Summer weekends are a time to get away from the triple-digit Phoenix heat and head up into cool country. With my sons and grandsons, I went up to the Mogollon Rim. A two- hour drive from the city and you find yourself on top of a mile-high plateau with the mountain lakes and Ponderosa Pine. The Yavapai Indians call this “the top of the world,” and it is also held sacred by the Navajo, Hopi and the Apache.

What could be finer than camping and fishing with my boys for a weekend? Fishing with little girls was certainly easier—the boys forever need to be redirected. They hear nothing the first time, perhaps a word the next time you get their attention, but it’s only by the third time when the volume escalates that they hear an entire sentence. By Saturday afternoon, I needed a couple hours alone in the mountain air to read, write and sip good bourbon.

But nighttime is my time with the boys . . . storytelling time around the campfire. My grandsons love to hear scary ghost stories in the woods. When the night sky begins to sparkle, I tell the stories of unspeakable horrors. I start out with the truth about these sacred cliffs and how the tribes came here to conduct spiritual ceremonies. Then I expand a little and add how sacrifices were sometimes performed here.

“What kind of sacrifices?” the boys want to know. I tell them the facts about the unspeakable violence foisted against Indians over the last 200 years, from forced conversions to monetary payments for Indian scalps and ears. Then I said that sometimes Indian warriors got even. The Apache, for example, often brought back prisoners as slaves, sometimes even sacrificed them.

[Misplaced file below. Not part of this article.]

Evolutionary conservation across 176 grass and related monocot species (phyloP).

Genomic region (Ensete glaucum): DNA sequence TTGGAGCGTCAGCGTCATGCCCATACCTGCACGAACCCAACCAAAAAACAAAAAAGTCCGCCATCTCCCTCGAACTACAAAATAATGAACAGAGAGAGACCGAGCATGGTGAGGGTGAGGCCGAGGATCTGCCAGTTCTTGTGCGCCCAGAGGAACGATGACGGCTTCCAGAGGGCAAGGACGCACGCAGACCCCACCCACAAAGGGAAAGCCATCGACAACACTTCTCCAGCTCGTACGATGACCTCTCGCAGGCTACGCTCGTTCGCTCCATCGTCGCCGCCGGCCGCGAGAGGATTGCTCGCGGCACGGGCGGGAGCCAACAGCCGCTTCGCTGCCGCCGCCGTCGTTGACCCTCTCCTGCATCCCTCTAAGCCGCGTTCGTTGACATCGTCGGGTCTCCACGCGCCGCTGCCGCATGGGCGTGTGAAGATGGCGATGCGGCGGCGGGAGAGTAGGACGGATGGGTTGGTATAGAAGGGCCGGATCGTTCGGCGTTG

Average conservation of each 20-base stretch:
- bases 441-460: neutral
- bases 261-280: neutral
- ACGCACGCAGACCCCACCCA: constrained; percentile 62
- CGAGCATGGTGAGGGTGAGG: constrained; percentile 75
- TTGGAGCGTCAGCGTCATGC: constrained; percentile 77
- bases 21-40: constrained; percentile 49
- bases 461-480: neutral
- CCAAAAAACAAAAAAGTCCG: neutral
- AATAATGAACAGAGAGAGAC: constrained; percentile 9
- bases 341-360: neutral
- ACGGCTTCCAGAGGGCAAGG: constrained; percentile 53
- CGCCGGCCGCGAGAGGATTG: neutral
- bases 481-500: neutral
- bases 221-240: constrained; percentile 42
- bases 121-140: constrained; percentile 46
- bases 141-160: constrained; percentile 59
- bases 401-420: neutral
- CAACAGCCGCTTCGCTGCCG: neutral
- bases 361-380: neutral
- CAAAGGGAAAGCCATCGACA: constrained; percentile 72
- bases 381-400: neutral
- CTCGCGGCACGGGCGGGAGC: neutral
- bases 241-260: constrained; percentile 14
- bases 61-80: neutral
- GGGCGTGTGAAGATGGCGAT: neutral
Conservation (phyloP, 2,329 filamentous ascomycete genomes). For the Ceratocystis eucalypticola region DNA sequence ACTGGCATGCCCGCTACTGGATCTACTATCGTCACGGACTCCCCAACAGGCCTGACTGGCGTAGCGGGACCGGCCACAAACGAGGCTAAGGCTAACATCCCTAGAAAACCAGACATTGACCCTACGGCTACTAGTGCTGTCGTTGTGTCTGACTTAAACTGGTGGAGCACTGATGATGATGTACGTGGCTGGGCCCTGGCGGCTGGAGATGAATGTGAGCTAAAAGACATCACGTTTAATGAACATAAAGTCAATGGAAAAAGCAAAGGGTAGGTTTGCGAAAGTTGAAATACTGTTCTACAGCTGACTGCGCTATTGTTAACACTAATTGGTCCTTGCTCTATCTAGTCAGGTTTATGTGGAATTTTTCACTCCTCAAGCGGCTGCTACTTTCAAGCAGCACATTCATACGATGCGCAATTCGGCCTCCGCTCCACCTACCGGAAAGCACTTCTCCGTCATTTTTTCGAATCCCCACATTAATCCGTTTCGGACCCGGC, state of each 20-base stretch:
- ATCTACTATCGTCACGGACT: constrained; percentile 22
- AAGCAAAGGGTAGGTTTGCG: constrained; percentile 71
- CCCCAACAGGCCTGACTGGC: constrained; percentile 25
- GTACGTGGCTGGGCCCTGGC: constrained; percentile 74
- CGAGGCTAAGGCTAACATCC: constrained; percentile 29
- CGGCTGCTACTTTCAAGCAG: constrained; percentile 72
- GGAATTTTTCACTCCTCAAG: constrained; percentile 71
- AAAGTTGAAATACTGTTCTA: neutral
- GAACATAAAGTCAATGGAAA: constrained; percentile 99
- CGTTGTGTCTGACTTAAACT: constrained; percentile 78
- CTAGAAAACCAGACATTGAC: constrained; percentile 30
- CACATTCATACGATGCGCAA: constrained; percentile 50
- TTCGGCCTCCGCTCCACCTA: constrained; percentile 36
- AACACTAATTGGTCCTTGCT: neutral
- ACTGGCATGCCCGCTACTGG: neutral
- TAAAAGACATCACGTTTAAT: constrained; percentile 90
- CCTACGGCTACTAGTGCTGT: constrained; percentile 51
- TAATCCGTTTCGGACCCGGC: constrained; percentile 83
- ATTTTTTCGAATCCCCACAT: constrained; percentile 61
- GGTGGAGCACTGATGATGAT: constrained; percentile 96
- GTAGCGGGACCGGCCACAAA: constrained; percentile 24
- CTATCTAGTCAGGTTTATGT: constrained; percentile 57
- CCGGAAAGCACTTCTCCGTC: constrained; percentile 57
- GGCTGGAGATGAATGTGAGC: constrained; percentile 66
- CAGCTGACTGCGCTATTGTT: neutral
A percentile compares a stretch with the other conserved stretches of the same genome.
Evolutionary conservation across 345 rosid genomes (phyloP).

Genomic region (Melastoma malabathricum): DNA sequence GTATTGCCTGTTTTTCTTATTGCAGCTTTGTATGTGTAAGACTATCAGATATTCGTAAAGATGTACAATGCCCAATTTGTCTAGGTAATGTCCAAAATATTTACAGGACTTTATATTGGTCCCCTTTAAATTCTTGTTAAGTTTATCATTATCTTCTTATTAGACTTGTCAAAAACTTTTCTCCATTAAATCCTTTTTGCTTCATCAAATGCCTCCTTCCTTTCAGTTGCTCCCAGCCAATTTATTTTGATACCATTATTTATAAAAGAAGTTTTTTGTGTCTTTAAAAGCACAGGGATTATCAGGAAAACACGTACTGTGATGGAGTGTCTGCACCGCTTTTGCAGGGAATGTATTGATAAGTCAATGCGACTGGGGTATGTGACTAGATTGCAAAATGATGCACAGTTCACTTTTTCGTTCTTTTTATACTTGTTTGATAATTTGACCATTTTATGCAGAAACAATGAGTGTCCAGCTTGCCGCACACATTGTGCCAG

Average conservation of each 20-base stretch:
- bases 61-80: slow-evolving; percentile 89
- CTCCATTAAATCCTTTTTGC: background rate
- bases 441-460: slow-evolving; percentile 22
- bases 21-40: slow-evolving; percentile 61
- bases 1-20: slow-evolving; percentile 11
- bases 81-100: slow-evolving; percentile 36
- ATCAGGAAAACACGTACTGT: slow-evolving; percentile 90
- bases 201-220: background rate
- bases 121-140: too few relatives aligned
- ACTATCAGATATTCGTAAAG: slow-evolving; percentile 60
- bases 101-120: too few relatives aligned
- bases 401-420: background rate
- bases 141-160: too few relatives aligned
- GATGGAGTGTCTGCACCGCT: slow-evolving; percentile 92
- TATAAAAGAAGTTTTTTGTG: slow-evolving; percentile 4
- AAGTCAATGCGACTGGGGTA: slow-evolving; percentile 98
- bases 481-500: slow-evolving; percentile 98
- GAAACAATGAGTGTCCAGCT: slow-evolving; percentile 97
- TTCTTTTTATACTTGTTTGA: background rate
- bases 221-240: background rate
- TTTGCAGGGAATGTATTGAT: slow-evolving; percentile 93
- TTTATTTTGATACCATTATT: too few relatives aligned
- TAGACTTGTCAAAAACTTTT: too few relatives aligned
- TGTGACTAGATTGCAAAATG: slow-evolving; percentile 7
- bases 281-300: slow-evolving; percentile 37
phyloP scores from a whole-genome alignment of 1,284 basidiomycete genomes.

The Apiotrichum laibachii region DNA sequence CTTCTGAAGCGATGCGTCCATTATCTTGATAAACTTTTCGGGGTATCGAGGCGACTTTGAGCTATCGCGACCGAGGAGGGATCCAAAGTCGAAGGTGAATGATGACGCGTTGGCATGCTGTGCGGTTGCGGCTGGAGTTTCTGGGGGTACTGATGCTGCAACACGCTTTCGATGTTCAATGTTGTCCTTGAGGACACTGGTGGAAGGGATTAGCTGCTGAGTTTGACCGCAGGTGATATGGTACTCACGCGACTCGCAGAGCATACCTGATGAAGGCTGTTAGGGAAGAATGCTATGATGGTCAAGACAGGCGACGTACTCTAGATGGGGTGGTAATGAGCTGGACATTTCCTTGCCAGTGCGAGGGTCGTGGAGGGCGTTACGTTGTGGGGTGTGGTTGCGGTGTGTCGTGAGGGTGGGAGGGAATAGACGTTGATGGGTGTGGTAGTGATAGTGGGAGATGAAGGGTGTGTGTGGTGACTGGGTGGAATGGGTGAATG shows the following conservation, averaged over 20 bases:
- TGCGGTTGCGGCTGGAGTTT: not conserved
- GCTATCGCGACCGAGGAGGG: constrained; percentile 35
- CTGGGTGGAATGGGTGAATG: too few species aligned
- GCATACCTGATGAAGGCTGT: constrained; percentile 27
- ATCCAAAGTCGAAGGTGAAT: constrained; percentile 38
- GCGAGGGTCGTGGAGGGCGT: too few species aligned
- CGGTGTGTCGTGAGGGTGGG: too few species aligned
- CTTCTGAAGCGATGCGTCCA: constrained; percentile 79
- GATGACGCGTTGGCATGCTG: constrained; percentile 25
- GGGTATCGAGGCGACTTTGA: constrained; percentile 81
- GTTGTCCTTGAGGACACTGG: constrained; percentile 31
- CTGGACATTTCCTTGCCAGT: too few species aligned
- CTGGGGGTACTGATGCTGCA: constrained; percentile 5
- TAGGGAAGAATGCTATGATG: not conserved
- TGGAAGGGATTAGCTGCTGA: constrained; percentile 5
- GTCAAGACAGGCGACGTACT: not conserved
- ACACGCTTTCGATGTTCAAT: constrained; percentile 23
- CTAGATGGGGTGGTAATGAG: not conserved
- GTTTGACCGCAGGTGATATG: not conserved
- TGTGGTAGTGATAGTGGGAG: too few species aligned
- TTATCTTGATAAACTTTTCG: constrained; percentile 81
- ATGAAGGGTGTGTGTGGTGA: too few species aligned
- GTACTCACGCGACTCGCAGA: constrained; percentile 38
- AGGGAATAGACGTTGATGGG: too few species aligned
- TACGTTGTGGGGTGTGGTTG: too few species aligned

“That’s so bogus,” my grandsons said laughing. That’s when I told them that not far from where we were sitting Indians used to sacrifice human beings by tying them on an altar and then dropping a huge stone to crush them. That stone is actually on display in the National Museum in Mexico City, which one of my son’s acknowledged seeing there. The boys want to know what happened to the splattered victim. I told them their blood ran down gutters carved directly into the altar and was collected in a silver bowl by ceremonial priests, who later drank it.

This proved too much for my sons, who chimed up about my hypocrisy — I who rails on endlessly about the destructive influence of media violence on children telling my grandsons about crushed prisoners, who sacrificed their blood for priests to drink.
My grandsons wanted to know what happened at the ceremonies conducted here on the Rim. I told them the Apache especially liked capturing young fair-skinned boys.

“Why?” the boys asked. “Because you can watch them grill better over the fire,” I said, adding, “They still conduct ceremonies here.” They say you can’t hear an Apache until he is already on top of you. They can sneak up to a campfire, pluck somebody out, and the only way you’d know it is when you heard a kidnapped boy’s screams disappearing in the night. Just then a gust of wind rustled the trees, and I turned, then screamed, “They’re coming for you now.”

All right, it smacks a bit of cruel torture, but at least it’s not an everyday bombardment. Once a year, alone in a sacred place in the woods, they face their fears, with their Papa.